NORMAN — Jalen Hurts is expected to be Oklahoma’s next starting quarterback.

But the one person who will make the final decision is far from naming a starter. On Friday, coach Lincoln Riley reiterated that there is a competition between Hurts and Tanner Mordecai for the opportunity to replace Heisman Trophy winner Kyler Murray.

Riley announced no timeline, but said he expects to name a starter during fall camp. In Riley’s recent history, Baker Mayfield was named the starter on Aug. 24 in 2015. Murray was named the starter on Aug. 22 in 2018.

Hurts — who competed against Tua Tagovailoa for Alabama’s job — said he is taking “the same approach” to how he prepares for OU’s fall camp, which begins Saturday.

“They say different animal, same beast,” Hurts said. “I’m on a different team with the same goals.”

Hurts made news at Alabama’s media day last year when he was vocal about the handling of the quarterback competition. He shied from any controversy in Norman on Friday.

Here was an example of the exchange between Hurts and a reporter when asked about the Sooners’ vacant quarterback position.

Question: “What do you have to do to win this quarterback competition?”

Hurts: “That’s a question for coach Riley.”

Question: “What do you think you still have to improve upon?”

Hurts: “That’s a question for coach Riley.”

Hurts has experienced some ups and downs on college football’s biggest stage. While he left his former school on good terms, he said the adversity helped him. He said he’s stronger, wiser and more mature, and added that he’s had plenty of learning experiences to help him get better.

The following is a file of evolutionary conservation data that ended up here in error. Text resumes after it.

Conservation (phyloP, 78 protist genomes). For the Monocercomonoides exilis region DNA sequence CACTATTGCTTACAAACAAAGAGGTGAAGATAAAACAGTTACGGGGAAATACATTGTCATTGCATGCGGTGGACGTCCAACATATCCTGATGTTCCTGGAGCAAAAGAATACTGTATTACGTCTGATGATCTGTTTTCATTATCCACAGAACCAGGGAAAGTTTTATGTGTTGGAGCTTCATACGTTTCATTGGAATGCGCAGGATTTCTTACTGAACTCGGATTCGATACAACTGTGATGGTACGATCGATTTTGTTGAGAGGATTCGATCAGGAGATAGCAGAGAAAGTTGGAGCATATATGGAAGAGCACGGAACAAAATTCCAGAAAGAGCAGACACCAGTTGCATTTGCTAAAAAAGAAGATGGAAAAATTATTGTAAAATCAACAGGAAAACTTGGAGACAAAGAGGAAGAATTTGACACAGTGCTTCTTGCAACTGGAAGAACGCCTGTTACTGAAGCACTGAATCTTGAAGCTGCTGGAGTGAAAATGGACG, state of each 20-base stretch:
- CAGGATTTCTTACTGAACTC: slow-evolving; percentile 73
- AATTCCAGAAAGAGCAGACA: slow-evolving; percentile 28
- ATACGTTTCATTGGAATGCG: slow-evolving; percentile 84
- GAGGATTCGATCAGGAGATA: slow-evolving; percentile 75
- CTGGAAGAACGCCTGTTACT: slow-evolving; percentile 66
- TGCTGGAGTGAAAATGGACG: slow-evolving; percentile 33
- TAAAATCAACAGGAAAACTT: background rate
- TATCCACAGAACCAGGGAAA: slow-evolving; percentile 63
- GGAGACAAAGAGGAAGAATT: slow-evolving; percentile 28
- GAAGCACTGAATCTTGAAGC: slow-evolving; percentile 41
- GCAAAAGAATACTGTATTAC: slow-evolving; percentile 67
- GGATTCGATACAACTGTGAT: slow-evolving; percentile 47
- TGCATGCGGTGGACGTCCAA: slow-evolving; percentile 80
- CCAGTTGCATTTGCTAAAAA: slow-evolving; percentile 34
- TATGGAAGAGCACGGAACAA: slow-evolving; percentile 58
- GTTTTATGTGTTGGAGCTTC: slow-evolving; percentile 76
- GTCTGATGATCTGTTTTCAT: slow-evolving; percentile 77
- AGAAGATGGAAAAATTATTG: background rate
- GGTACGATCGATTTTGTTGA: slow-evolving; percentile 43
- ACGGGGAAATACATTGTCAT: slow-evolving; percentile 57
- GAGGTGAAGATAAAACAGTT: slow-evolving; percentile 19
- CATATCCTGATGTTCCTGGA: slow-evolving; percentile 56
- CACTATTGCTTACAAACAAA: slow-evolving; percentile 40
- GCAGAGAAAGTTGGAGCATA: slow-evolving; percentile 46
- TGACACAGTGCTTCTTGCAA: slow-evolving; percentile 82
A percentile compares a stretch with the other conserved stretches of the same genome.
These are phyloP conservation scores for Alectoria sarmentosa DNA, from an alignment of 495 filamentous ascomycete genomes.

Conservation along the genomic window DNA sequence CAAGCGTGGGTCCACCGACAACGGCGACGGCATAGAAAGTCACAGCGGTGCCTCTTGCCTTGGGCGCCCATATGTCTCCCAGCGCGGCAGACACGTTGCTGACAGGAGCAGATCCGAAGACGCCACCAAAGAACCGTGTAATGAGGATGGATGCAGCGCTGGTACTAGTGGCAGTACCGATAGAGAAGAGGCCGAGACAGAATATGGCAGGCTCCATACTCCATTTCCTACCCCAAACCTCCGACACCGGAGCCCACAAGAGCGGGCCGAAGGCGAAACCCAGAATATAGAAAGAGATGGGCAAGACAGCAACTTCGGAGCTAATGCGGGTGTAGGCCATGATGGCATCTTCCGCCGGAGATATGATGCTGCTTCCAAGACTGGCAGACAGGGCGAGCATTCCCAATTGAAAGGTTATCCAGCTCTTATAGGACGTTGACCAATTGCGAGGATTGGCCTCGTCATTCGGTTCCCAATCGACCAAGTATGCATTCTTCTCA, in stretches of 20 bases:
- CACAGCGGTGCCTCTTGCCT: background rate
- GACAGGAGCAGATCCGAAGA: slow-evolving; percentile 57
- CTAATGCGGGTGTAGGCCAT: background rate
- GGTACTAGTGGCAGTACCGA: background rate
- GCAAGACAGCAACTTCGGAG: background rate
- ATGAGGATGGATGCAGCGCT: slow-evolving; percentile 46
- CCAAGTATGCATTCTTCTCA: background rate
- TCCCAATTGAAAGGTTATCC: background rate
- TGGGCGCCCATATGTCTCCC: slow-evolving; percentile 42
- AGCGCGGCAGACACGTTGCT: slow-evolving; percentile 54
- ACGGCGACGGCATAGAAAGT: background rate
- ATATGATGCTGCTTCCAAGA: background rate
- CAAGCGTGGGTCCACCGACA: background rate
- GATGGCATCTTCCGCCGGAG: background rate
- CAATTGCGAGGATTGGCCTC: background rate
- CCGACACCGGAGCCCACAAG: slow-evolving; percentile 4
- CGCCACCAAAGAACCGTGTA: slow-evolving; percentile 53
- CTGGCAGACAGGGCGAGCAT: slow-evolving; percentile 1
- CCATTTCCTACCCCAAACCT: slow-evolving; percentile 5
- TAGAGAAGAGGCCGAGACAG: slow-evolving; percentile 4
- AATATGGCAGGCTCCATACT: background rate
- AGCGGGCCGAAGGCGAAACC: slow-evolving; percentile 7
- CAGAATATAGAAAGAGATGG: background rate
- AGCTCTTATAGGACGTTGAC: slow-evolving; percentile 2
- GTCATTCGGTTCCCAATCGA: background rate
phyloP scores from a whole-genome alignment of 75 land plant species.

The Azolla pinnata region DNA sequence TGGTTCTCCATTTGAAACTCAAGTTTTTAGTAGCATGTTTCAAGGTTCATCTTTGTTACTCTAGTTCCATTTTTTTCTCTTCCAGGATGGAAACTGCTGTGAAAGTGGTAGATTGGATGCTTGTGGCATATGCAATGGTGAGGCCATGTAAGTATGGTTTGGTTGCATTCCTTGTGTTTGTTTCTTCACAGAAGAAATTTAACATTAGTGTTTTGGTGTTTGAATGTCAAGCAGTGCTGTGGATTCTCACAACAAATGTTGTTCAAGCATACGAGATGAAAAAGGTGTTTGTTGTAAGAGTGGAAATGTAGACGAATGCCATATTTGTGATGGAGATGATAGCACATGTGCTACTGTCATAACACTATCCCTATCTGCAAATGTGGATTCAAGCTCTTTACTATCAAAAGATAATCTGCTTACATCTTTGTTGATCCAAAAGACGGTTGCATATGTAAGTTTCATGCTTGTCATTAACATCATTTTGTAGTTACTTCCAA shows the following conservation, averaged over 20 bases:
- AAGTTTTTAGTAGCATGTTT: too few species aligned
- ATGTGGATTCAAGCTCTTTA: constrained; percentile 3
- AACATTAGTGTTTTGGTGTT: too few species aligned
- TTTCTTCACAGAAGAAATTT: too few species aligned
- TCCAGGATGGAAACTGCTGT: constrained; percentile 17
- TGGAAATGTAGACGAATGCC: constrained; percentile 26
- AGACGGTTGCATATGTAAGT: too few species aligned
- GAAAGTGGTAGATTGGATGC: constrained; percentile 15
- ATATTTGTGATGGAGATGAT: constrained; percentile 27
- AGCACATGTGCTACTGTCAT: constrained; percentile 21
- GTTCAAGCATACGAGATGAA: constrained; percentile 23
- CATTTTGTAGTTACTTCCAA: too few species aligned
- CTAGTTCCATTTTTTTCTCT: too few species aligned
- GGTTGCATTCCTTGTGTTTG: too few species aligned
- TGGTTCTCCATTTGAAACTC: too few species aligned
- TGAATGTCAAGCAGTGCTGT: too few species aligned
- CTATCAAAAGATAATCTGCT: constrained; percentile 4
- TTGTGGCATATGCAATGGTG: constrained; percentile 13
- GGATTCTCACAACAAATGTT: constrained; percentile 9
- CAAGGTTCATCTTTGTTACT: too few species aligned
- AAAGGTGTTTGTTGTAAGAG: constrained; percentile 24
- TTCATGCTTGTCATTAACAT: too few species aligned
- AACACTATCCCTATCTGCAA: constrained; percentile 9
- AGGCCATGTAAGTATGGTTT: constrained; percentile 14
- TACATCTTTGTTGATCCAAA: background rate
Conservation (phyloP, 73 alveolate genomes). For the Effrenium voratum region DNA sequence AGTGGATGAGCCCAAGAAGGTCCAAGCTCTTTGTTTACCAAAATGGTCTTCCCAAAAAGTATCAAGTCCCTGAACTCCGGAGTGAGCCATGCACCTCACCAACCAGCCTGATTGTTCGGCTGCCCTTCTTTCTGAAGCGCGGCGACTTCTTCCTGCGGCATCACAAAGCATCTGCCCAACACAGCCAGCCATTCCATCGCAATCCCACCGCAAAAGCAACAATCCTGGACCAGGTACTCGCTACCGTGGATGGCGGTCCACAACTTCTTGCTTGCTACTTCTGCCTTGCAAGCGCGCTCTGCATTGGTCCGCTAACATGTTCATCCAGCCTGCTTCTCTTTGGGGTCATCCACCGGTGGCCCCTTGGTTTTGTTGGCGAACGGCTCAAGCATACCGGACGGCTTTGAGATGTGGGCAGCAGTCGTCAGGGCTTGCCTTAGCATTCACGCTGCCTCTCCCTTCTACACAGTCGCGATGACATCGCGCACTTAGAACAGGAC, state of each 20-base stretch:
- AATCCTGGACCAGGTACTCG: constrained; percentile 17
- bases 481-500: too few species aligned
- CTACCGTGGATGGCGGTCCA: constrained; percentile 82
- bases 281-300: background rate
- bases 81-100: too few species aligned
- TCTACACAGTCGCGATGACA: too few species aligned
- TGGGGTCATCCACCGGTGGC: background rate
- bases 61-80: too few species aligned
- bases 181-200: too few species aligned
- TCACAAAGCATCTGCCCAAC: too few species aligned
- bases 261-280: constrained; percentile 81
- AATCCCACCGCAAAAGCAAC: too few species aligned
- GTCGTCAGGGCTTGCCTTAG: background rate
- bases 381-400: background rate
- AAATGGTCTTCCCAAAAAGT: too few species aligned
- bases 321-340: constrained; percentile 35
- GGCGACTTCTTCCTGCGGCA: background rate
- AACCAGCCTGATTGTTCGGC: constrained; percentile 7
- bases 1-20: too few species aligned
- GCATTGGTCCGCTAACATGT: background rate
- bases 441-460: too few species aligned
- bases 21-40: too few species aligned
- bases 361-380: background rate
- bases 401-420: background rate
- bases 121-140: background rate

He also has had to mesh with his new teammates in a compressed time period. He has only been in Norman for seven months.

“I’ve came in here with the intention of trying to be the best version of myself and earning the respect of my teammates. I think they’ve accepted me. They look at me as their leader,” Hurts said. “It’s just a well-respected relationship between me and those guys. I try to go out there and set the right example. I try to lead the right way, can’t be a hypocrite. I have to set the right example if I’m going to lead those guys and try and demand excellence out of them, so just try to take the right steps and attack everyday with them.”

He also has been in a race to build a relationship with Riley.

“Having a head coach as your position coach does change a lot. (It is) a little different because my last coach, coach (Nick) Saban, was a defensive-minded coach, so maybe it wasn’t as hands-on from him. But he dang sure had a big impact on me,” Hurts said. “Here with coach Riley, I’m anxious to see how that goes throughout the season as far as communication during games, whatever it is. I’m anxious to see how it goes.”

Hurts said his relationship with Riley “has really grown.”

“I’d say you have to force it because of the short time I’m here and how much I have to take in before we get into game play,” he said. “This relationship, I really appreciate it. Definitely a different relationship from coaches I’ve had in the past, but I think that relationship can take us a long way. I think it can take this team a long way.”

Riley had multiple years to teach Mayfield and Murray his system. Everything has been compressed with Hurts.

“To me, the story’s not so much of trying to get him caught up learning the offense. It’s more trying to build the relationship and trust that a lot of times takes years and years, whether that’s trust with me, with other coaches, with the players, that to me is the whole deal,” Riley said. “I think if that can be developed at a high level, the scheme stuff will come. We can get that taught.

“Jalen’s been in a lot of different offenses, (with) a lot of different coordinators. He’s seen a lot of ball. The more intangible part of it, if you will, is probably the bigger key.”

Eric Bailey


Twitter: @ericbaileyTW

Sports Writer

Eric covers the University of Oklahoma football and men’s basketball teams. A Haskell Indian Nations University graduate, he has been a member of the Tulsa World sports staff for 12 years. Phone: 918-581-8391